Del. Brewer proposes allowing concealed carry in Capitol Square
Published 5:20 pm Friday, December 9, 2022
Del. Emily Brewer, R-Isle of Wight, has proposed legislation that would allow concealed-carry permit holders to bring firearms into Richmond’s Capitol Square and surrounding state government buildings.
Brewer announced the legislation, filed as House Bill 1407, on Dec. 7.
“During the 2020 Session, House and Senate Democrats while in the majority were able to strip away the rights of responsible gun owners while walking in and around a large radius of Capitol Square,” Brewer stated in a press release.
In 2021, Virginia’s General Assembly passed Senate Bill 1381, which made it a Class 1 misdemeanor to carry “any firearm” or “explosive material” within the Virginia Capitol, Capitol Square and the surrounding area, any building “owned or leased by the Commonwealth or any agency thereof,” or any office where “employees of the Commonwealth or any agency thereof are regularly present for the purpose of performing their official duties.” The bill exempted law enforcement, authorized security personnel, active-duty military, fire marshals with police powers and any member of a college cadet corps participating in an official ceremonial event.
The bill passed the Senate 21-18, with unanimous support among Democrats and unanimous opposition from Republicans. The bill then passed the House, also along party lines, with only former Del. Roslyn Tyler, D-Sussex, breaking ranks to side with Republicans.
The bill was one of several gun-related laws enacted over the past two years. In the November 2019 elections, following a mass shooting in Virginia Beach’s municipal center earlier that year, Democrats proposing new gun laws gained a majority in the House and Senate, and were able to pass a series of gun-control measures. The laws included reinstating Virginia’s one-handgun-purchase-a-month restriction, requiring background checks on all gun sales, increasing the penalty for leaving firearms in the presence of children, a “red flag” law that permits courts to issue an “emergency substantial risk order” allowing law enforcement to temporarily seize firearms from someone deemed to pose a “substantial risk of injury to himself or others,” and a law allowing localities to ban guns in government buildings, parks and at public events.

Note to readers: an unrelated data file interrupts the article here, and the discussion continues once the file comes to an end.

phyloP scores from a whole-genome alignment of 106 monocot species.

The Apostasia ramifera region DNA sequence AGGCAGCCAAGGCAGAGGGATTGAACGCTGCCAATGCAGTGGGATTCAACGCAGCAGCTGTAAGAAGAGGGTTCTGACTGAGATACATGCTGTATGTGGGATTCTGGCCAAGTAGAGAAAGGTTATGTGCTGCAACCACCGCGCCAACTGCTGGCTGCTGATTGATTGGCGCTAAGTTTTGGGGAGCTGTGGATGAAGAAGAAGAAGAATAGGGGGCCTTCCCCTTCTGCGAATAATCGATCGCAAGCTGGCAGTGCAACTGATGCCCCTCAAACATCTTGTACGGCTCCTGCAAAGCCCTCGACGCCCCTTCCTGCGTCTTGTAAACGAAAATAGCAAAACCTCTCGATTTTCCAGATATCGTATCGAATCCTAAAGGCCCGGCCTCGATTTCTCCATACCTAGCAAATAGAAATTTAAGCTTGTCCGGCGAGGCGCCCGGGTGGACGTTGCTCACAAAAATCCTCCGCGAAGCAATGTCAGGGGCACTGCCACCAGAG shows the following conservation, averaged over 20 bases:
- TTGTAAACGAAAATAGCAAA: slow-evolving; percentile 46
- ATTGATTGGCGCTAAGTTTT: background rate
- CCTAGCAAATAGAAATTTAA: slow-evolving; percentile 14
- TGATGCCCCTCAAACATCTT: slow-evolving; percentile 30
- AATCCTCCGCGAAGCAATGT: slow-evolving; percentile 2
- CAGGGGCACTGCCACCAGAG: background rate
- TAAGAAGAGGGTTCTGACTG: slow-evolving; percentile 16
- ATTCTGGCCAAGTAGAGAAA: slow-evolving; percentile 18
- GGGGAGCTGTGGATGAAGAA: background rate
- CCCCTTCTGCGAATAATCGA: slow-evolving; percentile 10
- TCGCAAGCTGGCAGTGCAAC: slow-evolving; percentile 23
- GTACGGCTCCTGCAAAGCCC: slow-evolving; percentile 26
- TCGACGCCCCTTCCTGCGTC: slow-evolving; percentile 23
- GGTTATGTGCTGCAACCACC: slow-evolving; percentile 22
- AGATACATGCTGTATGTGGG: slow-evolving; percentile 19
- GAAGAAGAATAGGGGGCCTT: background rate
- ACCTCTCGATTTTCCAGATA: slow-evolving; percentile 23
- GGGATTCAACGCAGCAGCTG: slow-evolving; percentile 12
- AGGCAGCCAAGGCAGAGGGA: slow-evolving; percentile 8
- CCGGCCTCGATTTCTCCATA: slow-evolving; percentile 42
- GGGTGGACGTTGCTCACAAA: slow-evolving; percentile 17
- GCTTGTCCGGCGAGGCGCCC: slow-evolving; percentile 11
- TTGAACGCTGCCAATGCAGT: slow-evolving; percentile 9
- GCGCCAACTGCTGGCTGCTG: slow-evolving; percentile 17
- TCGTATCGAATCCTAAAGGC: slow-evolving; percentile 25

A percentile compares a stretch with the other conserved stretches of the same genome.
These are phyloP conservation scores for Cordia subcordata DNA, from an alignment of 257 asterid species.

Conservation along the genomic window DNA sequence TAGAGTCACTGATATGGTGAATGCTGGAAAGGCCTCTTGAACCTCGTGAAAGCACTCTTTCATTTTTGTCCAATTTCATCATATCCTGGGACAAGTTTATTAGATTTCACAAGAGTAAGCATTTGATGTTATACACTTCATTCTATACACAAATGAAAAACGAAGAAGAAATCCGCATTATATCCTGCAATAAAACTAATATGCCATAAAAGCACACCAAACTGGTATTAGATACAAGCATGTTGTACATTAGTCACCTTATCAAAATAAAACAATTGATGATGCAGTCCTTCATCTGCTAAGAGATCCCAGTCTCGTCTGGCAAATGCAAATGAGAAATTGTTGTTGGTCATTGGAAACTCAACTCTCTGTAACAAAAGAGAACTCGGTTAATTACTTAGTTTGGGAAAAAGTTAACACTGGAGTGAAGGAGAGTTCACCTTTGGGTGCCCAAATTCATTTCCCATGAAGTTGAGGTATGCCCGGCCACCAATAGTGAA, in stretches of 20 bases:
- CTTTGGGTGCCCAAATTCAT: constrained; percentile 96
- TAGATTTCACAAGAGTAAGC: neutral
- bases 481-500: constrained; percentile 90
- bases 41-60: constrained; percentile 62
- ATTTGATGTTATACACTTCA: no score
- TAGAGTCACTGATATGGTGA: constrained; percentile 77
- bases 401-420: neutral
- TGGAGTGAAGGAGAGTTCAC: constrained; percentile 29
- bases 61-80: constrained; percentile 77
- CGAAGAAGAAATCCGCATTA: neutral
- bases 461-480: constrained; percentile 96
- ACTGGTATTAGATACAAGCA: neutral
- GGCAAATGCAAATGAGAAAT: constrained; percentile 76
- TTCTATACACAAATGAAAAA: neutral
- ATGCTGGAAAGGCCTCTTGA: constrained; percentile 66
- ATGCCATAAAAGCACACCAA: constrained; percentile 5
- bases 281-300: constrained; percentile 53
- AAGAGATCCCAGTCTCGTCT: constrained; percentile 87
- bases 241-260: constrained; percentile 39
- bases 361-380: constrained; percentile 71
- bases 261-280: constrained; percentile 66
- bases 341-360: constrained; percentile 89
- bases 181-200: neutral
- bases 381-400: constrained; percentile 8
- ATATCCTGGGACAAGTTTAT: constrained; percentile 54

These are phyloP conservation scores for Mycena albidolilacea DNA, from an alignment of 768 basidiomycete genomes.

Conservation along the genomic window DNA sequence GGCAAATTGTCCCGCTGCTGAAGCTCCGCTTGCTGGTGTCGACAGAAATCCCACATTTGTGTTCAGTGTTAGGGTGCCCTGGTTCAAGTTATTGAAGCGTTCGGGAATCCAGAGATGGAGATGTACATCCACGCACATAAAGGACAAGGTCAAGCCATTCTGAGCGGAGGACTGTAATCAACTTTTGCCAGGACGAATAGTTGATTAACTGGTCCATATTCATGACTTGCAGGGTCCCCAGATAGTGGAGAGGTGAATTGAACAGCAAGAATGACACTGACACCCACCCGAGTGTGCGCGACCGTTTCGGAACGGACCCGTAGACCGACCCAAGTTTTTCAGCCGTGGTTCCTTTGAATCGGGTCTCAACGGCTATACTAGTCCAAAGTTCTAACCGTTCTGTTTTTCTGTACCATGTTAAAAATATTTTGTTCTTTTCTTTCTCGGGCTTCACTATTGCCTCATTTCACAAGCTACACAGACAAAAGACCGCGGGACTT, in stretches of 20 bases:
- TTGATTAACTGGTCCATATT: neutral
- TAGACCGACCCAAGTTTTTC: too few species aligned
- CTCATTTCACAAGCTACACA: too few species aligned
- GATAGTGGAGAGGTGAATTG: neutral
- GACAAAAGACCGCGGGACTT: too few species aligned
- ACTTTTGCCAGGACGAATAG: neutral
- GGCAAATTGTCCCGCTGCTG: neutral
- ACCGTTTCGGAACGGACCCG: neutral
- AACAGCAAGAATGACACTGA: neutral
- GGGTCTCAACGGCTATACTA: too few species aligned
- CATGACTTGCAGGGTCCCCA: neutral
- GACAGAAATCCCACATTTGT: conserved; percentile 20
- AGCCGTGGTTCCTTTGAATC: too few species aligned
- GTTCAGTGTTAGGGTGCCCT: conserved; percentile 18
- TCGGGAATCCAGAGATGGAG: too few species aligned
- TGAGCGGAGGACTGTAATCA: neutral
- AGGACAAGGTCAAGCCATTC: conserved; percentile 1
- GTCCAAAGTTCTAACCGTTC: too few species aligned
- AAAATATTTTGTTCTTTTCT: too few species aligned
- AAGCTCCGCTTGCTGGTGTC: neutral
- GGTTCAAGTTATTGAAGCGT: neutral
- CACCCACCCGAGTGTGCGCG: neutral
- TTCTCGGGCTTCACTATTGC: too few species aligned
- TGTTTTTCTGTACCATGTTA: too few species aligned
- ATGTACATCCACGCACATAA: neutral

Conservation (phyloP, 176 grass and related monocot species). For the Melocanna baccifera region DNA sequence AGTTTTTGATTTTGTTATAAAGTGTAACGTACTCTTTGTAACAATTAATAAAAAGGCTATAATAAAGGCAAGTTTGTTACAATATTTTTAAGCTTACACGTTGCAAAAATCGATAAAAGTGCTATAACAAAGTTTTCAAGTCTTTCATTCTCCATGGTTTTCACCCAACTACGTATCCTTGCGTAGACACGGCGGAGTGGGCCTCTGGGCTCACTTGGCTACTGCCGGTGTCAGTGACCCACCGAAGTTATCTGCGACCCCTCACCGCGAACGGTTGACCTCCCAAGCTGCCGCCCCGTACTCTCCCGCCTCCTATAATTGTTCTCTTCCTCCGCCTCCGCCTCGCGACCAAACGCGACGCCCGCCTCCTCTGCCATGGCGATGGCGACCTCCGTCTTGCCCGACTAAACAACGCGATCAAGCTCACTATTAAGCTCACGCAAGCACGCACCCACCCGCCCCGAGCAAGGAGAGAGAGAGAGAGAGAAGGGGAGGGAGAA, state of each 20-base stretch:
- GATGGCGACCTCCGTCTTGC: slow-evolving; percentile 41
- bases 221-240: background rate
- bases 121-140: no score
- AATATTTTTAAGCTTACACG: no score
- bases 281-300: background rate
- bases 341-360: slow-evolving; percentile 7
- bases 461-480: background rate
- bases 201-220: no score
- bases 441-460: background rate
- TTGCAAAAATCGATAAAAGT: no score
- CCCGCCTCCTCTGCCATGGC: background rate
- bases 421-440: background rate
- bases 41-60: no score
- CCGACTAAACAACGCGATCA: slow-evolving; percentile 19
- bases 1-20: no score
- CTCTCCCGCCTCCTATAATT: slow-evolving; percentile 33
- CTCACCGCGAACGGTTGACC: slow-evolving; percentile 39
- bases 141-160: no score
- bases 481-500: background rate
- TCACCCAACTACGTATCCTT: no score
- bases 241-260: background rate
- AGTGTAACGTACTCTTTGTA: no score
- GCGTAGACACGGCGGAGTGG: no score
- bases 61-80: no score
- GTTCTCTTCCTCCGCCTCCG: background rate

The text of Brewer’s bill would leave the language of Senate Bill 1381 intact, but add concealed-carry permit holders to its list of exceptions.
“Let’s be clear, the only way to stop a bad guy with a gun is a good guy with a gun,” Brewer said in the press release, paraphrasing National Rifle Association Chief Executive Officer Wayne LaPierre.
“Most importantly, there was no consideration for the safety of the thousands of employees and visitors that go to work or visit Capitol Square every day,” Brewer said. “Long after the General Assembly has concluded its business and leaves town in the spring, employees and visitors still walk to and from their cars, walk to eat dinner or take in the beauty of our historic Capitol – and they should be able to exercise their rights to carry concealed and enhance their safety while doing so. HG 1407 will allow that piece of mind.”
In the 2021 elections, Republican Gov. Glenn Youngkin defeated his Democratic challenger, former Gov. Terry McAuliffe, and Republicans retook a 53-46 majority in the House. Brewer’s bill may see opposition if it reaches Virginia’s Senate, where Democrats still hold a 21-19 majority.